Top 3 winners of the ClimateLaunchpad national finals to represent Kenya in Scotland
Last week, the top three winners of the ClimateLaunchpad National Finals were awarded at a cocktail event organized by the Kenya Climate Innovation Center (KCIC). The 2ndrunner up was Aqua Ethanol, who took home KSh.50,000, the 1strunner up Mega Gas, was awarded KSh.100,000 and the overall winner was Ujuzi Kilimo, who won KSh.150,000. The three finalists will represent Kenya at the Global Grand Finals in Scotland in November, 2018.
The winning contestants each presented innovative solutions to mitigating climate change combined with strong business models. The overall winners Dickson Ayuka and Dennis Rapong'o of Ujuzi Kilimo bring easy-to-use technology to Kenyan farmers which allows them more precise fertilizer application and greater resilience to weather changes. While Kenyan farmers traditionally have had to send soil samples off to distant labs in order to test pH levels, moisture content and nutrition levels, Ujuzi Kilimo sells soil sensors that do the same onsite.
When farmers use the sensors, data is sent back to the company who use it to generate insights. Customers receive SMS updates on the state of their soil in addition to weather predictions and farm-specific advice. As over application of fertilizer can damage plants and pollute nearby water sources, Ujuzi Kilimo offers an innovative solution to these problems.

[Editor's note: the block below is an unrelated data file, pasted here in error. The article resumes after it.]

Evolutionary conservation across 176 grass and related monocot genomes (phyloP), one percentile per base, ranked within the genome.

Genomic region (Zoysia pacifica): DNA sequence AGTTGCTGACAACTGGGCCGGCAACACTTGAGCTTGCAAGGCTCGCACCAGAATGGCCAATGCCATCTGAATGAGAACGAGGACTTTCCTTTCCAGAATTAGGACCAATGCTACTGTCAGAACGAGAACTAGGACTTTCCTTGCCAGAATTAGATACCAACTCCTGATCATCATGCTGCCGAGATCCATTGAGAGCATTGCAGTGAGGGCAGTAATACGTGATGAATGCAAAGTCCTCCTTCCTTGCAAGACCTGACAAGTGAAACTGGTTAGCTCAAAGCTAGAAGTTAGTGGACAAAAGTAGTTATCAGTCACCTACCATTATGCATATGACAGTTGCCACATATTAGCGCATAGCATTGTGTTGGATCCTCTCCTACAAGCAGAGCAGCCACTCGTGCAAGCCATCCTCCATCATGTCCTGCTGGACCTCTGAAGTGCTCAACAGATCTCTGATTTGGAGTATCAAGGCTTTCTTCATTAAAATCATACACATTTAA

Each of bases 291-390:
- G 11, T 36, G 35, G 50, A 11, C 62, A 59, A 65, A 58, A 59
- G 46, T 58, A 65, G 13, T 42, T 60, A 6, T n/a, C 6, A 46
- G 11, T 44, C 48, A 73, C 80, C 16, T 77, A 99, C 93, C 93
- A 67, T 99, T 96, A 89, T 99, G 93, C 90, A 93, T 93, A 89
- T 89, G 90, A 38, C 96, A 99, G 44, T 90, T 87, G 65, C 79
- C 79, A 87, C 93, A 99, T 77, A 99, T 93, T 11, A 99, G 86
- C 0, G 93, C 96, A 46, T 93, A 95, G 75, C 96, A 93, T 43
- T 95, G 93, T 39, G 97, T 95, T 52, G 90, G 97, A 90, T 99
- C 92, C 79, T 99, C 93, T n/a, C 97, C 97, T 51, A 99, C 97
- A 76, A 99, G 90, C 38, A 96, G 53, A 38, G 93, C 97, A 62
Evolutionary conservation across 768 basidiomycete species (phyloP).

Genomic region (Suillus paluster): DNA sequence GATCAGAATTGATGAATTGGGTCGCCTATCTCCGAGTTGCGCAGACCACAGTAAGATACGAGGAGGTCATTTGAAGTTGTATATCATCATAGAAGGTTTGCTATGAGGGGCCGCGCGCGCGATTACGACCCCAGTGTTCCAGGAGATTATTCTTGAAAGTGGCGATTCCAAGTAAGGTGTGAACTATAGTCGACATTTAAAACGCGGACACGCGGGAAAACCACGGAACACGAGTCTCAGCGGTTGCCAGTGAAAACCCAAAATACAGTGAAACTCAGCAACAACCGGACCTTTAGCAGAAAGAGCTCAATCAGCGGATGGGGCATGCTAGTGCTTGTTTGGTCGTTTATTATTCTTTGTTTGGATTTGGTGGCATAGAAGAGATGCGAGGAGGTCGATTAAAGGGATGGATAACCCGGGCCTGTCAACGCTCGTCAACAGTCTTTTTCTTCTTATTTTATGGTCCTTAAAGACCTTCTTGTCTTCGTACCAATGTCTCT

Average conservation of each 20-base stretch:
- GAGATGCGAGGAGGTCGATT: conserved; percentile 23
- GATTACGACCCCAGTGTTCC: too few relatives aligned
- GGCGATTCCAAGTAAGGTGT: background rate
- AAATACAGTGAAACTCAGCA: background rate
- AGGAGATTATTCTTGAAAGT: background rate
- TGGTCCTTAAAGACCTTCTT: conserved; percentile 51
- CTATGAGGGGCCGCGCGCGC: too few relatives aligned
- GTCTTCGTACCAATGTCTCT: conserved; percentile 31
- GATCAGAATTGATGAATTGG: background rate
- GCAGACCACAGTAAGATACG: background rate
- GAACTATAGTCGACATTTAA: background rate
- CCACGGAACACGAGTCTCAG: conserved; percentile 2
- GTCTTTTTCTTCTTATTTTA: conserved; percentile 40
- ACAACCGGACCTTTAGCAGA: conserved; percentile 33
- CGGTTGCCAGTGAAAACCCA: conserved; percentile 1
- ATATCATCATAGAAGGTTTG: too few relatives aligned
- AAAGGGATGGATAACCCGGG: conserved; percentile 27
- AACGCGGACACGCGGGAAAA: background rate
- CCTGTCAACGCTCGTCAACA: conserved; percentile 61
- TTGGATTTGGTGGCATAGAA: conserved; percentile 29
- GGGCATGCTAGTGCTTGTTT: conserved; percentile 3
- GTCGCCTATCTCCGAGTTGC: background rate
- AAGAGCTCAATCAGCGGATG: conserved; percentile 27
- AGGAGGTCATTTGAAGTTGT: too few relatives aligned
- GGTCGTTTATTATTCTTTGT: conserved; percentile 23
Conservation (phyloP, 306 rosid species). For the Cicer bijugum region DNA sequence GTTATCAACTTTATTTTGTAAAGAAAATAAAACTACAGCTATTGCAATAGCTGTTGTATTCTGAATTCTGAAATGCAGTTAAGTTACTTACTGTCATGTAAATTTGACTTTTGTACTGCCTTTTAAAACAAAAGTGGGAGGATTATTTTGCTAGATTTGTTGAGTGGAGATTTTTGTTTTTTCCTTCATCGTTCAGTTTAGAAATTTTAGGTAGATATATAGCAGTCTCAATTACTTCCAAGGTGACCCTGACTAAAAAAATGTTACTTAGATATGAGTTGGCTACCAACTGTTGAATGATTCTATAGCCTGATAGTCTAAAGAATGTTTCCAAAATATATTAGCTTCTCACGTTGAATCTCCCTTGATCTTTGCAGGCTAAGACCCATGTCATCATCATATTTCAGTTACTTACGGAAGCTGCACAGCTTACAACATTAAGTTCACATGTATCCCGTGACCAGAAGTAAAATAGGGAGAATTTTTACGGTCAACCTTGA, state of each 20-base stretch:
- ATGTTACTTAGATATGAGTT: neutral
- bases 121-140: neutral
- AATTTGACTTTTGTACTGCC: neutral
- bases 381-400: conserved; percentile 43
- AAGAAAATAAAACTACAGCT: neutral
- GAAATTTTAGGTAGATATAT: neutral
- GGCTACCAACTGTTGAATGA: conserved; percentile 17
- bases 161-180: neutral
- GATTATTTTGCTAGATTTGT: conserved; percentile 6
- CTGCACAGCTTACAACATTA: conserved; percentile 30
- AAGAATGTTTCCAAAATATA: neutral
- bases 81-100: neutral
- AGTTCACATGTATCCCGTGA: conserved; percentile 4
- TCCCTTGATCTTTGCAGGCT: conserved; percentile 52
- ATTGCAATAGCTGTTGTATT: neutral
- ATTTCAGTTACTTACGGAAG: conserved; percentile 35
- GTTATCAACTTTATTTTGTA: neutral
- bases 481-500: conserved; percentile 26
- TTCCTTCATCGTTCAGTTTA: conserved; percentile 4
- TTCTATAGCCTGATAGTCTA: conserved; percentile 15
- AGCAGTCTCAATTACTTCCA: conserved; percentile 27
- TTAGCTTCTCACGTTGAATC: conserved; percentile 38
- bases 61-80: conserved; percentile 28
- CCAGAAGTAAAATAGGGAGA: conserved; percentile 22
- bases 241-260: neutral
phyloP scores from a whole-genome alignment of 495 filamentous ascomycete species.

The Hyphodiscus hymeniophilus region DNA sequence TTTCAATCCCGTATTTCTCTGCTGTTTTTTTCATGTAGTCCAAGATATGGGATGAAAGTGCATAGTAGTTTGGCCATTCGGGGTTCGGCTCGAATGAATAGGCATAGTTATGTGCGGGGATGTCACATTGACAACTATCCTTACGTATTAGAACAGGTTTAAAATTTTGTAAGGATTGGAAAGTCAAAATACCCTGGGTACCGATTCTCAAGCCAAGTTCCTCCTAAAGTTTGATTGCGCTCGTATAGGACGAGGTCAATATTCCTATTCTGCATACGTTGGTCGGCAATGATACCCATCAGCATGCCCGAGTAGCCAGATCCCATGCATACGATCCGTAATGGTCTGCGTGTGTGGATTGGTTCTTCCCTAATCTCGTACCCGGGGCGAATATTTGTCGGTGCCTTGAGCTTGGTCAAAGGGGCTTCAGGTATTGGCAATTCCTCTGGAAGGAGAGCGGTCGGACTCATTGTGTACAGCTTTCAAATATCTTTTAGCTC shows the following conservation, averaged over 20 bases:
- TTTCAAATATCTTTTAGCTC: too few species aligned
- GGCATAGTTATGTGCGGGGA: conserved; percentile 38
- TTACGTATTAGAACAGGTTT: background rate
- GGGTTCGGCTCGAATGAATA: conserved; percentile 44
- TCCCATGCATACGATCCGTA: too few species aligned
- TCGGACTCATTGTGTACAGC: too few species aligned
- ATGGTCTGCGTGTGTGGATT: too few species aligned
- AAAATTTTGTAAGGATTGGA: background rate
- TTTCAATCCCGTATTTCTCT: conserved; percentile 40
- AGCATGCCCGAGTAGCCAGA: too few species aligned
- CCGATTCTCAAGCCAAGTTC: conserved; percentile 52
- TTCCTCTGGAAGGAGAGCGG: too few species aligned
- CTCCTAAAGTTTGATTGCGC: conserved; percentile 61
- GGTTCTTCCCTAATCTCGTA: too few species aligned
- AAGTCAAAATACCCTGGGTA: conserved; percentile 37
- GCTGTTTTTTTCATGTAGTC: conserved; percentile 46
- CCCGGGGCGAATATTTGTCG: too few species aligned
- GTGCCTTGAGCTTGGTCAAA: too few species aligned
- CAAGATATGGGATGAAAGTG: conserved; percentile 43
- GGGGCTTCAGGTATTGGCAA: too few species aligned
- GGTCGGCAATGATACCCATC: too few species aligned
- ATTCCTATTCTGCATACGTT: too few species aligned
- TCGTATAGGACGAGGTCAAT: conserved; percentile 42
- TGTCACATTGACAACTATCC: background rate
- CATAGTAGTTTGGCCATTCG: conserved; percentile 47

The 1strunner up, Peter Mwangi of Mega Gas, tackles two big issues facing Kenya; plastic waste and unsafe cooking fuels. It is estimated that by 2050, there will be more plastic in the ocean than fish. Secondly, a majority of Kenyans rely on wood and charcoal for their cooking needs, which are contributors of indoor air pollution and cause health problems. Consequently, Mega Gas converts plastic waste into a safe and affordable cooking fuel.
Aqua Ethanol, helmed by Eric Kariuki took the 2ndrunner up position. It tackles a variety of climate challenges through converting water hyacinth into biofuel. Water hyacinth is an invasive plant that is native to South America but is alleged to have been brought to Lake Victoria by human activity. It doubles itself every 12 days and causes a number of challenges for human and aquatic life. Turning water hyacinth into biofuel is a carbon-neutral process and can be used in place of petroleum.
The winners were selected based on market potential, innovation, climate impact, management team, potential to create jobs and the quality of the pitch. The judging panel consisted of David Cheboryot, Florence Kimata, Dr. George Kosimbei, Pius Nga’ng’a, and Linda Onyango.
ClimateLaunchpad is the world’s largest green business idea competition. Last year, KCIC brought the competition to Africa for the first time- and a Kenyan start up ALKAGEL won the Global Grand Finals in Cyprus. This year, other countries participating include Nigeria, Cape Verde and Tanzania. This years’ competition was supported by the Strathmore Energy Research Center (SERC), Capital Strategies Limited and the NIC Bank.
By Alise Brillault.